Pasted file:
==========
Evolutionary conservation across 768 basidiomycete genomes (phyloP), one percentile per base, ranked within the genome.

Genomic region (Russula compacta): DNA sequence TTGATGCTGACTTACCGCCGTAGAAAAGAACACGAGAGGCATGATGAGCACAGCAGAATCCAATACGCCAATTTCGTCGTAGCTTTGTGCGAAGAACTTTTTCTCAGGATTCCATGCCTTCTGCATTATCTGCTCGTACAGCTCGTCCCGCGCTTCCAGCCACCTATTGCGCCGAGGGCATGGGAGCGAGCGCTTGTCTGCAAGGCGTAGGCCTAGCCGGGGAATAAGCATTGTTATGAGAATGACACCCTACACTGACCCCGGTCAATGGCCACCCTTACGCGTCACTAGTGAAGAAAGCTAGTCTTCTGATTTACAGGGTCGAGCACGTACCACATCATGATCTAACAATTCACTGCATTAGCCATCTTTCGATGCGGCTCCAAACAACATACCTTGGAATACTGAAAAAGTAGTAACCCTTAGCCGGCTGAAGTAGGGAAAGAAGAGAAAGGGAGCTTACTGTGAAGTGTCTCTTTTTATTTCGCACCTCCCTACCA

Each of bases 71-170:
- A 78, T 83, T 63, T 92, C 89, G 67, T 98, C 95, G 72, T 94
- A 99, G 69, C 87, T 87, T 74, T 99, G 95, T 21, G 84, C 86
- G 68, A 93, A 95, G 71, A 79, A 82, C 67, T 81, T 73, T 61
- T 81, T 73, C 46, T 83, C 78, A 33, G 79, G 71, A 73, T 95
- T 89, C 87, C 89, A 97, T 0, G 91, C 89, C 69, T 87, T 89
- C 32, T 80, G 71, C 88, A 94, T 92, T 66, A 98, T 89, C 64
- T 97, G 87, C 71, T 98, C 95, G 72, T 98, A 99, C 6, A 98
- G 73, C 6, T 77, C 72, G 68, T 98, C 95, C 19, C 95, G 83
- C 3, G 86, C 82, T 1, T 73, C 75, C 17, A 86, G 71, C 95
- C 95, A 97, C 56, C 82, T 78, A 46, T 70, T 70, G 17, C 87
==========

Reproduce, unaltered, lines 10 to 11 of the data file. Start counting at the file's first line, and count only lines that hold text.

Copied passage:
- T 97, G 87, C 71, T 98, C 95, G 72, T 98, A 99, C 6, A 98
- G 73, C 6, T 77, C 72, G 68, T 98, C 95, C 19, C 95, G 83